9am. My stomach was growling so I wolfed down a bowl of cereal before rushing out the door. Big mistake. Arriving in Spitalfields Market an hour or so later, I was greeted by Ollie, my friendly and amusing guide for the morning. We were joined by 9 lovely others – a family of four from Sheffield, a couple from South Carolina in the States, another American and a young couple from London. We went around the group and everyone introduced themselves before we set off to our first food stop on Eating London’s East End Food Tour. There were seven more stops to come, and my belly really wasn’t prepared.
Four hours of eating, talking and walking later, I was feeling super stuffed (and regretting that bowl of cereal I’d scoffed down earlier), but very content. My head was buzzing with new information about the East End’s remarkable history, which I’d learnt thanks to my knowledgeable and passionate guide, and I had sampled some of the best-loved foods in the area. Having leisurely strolled through the most popular and quietest streets and sights of Spitalfields, Brick Lane and Shoreditch, stopping off at restaurants and eateries every 20 minutes or so, I was feeling enriched and I’d even made some new friends.
Without giving too much about the tour away, here are 5 cool things I discovered in this time:
You can still get fish and chips served in newspaper
Fish and chips are a national institution, and there are about 10,500 chippies in England, but very few still serve chips in the good old-fashioned style because of a law that came into effect in the 1980s which ruled that it was unsafe for food to come into contact with newspaper ink without grease-proof paper in between. Enter Poppies. A chippie with a distinctive 50s style, which even has custom-made newspaper wrapping specially for its chips, with edible ink! Voted Best Independent Fish and Chip Restaurant in the UK for 2014, it has got a nostalgic interior, with a jukebox, staff in retro uniforms, and old cockney slang printed on the walls. We enjoyed cod, chips and mushy peas here. Fish and chips together as a dish, we learned, was invented in the East End – a young Jewish boy in the 1800s who began selling them both from a basket hung around his neck.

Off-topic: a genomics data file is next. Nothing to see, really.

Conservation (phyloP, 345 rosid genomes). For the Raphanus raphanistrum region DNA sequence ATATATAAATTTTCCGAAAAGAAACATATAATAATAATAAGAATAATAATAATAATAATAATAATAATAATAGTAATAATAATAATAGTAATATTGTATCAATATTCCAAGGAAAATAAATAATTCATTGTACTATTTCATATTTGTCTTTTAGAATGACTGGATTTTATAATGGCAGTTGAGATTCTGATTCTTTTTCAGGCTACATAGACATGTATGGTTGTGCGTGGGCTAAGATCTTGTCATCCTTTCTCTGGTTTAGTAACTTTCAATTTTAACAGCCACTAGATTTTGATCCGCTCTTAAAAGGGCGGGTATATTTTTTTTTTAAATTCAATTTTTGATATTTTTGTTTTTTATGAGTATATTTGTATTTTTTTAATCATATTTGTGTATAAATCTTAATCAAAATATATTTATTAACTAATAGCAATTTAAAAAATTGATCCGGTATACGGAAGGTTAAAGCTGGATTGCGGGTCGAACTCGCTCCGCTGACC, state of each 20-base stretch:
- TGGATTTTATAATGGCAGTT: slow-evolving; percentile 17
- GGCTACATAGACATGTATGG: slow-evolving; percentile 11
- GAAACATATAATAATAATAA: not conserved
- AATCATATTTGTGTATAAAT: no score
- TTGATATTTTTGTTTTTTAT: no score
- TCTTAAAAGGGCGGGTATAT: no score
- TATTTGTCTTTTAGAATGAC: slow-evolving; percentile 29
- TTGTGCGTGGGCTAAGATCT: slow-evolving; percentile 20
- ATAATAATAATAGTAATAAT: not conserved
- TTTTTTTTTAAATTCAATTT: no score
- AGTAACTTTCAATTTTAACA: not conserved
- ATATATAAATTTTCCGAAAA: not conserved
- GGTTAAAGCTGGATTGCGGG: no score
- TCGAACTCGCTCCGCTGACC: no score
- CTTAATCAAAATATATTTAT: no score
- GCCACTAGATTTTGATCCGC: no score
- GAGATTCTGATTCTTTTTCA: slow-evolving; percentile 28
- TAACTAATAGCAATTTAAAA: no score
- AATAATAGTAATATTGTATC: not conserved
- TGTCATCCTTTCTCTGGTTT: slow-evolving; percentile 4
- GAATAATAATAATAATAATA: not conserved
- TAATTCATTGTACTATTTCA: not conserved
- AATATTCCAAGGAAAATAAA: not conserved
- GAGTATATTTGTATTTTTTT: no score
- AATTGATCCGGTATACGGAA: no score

Real bagels are boiled before baking
…to give them a tender chewiness inside, but a glowy medium brown crust. I found this out when we visited Beigel Bake on Brick Lane. It’s a Jewish-owned bagel shop that’s been there since 1977, tracing back to a time when East London was inhabited mostly by Jewish families. Open all the time (24 hours a day, 7 days a week) Beigel Bake makes over 7,000 bagels a day, and has become incredibly popular because it is cheap and its produce is so fresh. We tasted the salt beef bagels; the beef was so soft it melted in the mouth, and the bagels were really light – no wonder there are queues at every time of day. Beigel Bake has its own great story – read about it here.
Fact: mass-produced bagels that you get at the supermarket are often machine-rolled and baked in steam, producing a doughy and often sweet interior. If you see raised dots or grate marks on the next bagel you eat, it’s a sign that it came from a big factory rather than a bagel shop.
Wedding cakes made of cheese do exist
One of our pit stops was Parisian cheese shop Androuet. Makers of cheese since 1909, the variety on offer in the Spitalfields shop is astounding. Androuet served up some English cheeses for us to try, which were paired with dried fruit and nuts. Did you know that blue cheeses such as Stilton or Gorgonzola are injected with penicillin as part of the cheese-making process? Me neither. A large poster in the shop caught my eye too, as it was advertising giant cakes made of cheese for weddings.
All bread and butter pudding isn’t yucky
Stopping off at the independent, family-owned English Restaurant was my highlight of the tour. I was pleasantly surprised by its bread and butter pudding with rum custard. The English Restaurant is housed in a listed building; and until the demise of the Spitalfields wholesale fruit and vegetable market, in 1991 it was used as a trader’s warehouse and store. Prior to that, it was famously known as the Percy Dalton building, a nut house.
There’s an eatery in London that makes its ketchup using apples
St. John Bread & Wine, that is, which is famous for its delicious bacon sarnies – made using all parts of the pig, served in homemade bread along with a secret-recipe ketchup (which we were told contains apples). The meat is cured in brine for two weeks and the bread is char-grilled and buttery. St. John Bread & Wine is also housed in a former bank – so it was really intriguing to learn about the history of buildings as well as restaurants in the area on the tour.
It is amazing to hear and see for yourself how different cultures have made their mark on the East End – from the Bengali curry houses on Brick Lane to the newer hip joints nearer to Shoreditch. You even visit a site where Jack the Ripper once committed a murder, and taste a locally-brewed ale. In an area once known for its crime, poverty, overcrowding and grimy industry, it’s great to see rebirth, a cultural fusion and many independent companies flourishing.
Whether you’re a Londoner looking to discover more about the East End (it really is fascinating), or a tourist looking to explore this incredibly diverse area of London, this tour is a lot of fun, and it’s really insightful. Just don’t have breakfast beforehand!
Things to note:
- It’s an intimate tour – a small group means you can get to know each other and your guide
- Our guide Ollie was really knowledgeable and enthusiastic, not to mention funny
- It is s a 3.5-4 hour tour in all
- Having feasted for 4 hours until 2pm for the tour, I didn’t eat again until 8pm – that’s how full I was.
- The amount of walking: moderate, at an easy pace